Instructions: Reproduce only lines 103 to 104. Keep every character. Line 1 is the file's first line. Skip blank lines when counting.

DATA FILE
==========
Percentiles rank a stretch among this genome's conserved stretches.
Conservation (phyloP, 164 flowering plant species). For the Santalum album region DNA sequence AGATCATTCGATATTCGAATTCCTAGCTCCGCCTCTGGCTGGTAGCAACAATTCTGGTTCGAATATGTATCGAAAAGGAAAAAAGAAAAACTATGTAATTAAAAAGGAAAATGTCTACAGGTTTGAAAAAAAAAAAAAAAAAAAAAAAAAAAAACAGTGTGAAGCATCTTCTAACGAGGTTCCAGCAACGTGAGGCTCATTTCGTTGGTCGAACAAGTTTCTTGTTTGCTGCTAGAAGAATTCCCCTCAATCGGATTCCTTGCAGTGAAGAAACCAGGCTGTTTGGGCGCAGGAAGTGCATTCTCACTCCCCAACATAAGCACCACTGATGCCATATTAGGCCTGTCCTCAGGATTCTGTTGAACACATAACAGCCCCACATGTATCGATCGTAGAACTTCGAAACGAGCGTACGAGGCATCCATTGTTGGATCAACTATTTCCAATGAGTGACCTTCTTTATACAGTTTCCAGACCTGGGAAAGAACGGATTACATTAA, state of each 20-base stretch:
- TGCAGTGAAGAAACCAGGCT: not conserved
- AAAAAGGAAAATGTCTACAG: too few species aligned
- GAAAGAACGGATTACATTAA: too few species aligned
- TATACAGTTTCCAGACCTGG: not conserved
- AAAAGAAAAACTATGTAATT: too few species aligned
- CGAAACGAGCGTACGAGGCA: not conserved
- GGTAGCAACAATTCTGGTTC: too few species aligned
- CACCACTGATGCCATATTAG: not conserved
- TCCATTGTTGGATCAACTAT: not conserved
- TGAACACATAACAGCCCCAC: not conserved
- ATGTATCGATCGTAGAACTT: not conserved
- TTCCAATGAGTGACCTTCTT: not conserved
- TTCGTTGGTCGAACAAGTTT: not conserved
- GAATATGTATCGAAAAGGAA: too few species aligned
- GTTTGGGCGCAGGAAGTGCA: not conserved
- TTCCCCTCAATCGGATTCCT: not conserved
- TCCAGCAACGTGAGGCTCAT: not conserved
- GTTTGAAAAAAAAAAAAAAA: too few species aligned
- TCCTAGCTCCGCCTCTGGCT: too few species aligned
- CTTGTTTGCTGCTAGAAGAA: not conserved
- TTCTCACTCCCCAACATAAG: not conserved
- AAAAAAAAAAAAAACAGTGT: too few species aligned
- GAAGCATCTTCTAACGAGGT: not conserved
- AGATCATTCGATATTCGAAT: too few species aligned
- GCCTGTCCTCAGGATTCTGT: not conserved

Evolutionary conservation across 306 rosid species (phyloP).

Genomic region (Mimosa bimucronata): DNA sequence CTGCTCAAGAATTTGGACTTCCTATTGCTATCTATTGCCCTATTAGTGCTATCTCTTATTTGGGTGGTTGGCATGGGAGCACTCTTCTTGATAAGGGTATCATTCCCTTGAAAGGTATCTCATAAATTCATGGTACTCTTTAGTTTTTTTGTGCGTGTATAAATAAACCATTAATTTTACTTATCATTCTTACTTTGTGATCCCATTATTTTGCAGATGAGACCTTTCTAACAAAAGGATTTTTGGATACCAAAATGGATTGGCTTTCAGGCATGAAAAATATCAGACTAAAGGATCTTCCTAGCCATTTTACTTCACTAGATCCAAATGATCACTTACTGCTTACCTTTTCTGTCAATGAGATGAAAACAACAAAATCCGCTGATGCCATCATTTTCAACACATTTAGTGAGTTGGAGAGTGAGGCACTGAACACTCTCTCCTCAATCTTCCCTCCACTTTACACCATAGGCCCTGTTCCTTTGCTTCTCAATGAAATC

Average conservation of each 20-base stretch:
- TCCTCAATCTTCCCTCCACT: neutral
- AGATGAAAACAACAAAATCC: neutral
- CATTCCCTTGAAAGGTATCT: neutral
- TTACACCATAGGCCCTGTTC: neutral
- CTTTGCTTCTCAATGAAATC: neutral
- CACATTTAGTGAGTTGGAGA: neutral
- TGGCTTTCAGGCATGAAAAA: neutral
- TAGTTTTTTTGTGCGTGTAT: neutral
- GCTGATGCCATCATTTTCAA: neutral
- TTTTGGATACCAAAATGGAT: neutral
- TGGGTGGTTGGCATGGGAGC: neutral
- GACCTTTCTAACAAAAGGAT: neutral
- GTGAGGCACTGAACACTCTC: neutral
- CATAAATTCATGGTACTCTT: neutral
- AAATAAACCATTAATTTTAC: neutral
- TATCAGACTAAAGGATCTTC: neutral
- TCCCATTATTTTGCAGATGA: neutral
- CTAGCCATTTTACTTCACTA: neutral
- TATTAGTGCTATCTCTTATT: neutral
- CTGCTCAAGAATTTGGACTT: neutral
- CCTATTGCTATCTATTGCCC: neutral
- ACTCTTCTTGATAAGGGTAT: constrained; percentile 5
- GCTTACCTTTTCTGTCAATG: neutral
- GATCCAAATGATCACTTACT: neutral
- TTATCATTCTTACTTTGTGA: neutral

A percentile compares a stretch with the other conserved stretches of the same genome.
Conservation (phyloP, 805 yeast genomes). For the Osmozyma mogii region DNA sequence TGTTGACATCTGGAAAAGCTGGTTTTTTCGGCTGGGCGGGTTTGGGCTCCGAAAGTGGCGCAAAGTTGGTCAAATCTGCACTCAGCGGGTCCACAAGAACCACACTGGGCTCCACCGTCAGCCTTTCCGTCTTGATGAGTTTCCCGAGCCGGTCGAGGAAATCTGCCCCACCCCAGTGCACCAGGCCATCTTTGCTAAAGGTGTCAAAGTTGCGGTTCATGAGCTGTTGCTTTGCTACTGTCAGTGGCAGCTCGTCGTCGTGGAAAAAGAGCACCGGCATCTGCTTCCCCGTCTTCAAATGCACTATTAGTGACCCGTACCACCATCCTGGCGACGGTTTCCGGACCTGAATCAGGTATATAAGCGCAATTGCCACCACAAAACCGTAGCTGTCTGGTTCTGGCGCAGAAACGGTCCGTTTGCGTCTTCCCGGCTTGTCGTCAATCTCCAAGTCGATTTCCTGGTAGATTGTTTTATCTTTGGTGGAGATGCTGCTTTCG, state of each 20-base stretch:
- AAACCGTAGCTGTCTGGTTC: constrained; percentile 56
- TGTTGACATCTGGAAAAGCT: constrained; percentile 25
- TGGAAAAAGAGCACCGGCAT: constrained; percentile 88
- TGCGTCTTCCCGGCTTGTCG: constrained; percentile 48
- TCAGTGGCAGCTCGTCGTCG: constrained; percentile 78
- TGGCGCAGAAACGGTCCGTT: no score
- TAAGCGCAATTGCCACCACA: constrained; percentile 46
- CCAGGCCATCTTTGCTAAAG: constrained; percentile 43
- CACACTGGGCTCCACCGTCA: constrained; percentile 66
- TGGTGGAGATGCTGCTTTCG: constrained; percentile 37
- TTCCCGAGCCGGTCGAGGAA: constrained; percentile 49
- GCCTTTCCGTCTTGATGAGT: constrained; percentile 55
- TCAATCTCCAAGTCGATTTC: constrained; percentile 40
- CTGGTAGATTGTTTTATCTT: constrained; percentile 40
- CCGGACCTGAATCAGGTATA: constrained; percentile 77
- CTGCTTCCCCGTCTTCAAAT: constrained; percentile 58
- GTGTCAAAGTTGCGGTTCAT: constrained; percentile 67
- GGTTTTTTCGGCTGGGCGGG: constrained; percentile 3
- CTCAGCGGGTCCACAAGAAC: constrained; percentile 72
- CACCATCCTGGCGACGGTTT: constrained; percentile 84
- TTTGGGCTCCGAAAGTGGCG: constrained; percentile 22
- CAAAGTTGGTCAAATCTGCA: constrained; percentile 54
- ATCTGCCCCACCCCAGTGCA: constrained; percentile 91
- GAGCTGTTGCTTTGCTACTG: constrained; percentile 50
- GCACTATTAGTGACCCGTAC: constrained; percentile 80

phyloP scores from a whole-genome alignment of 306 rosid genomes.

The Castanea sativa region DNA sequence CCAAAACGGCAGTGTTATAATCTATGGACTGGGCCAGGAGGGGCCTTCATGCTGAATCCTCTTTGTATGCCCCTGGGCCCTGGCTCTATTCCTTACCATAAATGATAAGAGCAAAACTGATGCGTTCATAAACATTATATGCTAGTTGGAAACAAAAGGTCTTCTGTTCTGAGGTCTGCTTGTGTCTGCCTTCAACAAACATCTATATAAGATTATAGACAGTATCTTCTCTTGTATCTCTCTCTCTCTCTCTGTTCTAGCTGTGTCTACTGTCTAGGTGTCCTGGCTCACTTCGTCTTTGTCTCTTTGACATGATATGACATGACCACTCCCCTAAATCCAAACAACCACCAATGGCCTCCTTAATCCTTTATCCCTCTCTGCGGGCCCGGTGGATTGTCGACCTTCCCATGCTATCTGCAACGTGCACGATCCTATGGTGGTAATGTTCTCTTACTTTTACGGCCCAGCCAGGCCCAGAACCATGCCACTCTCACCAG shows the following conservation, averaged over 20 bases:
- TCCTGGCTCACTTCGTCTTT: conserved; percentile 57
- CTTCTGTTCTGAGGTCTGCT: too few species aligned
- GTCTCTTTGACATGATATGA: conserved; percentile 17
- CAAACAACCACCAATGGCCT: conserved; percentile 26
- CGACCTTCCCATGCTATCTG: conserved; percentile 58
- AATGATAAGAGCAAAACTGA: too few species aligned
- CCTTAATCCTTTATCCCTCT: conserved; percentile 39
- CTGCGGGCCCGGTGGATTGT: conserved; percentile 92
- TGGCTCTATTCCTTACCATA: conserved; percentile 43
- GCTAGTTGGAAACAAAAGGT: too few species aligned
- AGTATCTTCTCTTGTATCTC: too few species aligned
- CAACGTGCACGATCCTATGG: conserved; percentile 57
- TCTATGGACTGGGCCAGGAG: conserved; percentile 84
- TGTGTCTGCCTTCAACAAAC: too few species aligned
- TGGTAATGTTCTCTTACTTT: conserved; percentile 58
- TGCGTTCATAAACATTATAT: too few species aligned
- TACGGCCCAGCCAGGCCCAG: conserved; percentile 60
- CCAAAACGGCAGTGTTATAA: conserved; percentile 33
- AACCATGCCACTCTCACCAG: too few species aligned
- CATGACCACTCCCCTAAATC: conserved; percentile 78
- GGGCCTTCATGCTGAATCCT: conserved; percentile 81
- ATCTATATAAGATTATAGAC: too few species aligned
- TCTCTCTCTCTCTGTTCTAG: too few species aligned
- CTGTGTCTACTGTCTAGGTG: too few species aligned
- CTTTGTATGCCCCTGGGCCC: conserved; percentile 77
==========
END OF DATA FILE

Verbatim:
- AACCATGCCACTCTCACCAG: too few species aligned
- CATGACCACTCCCCTAAATC: conserved; percentile 78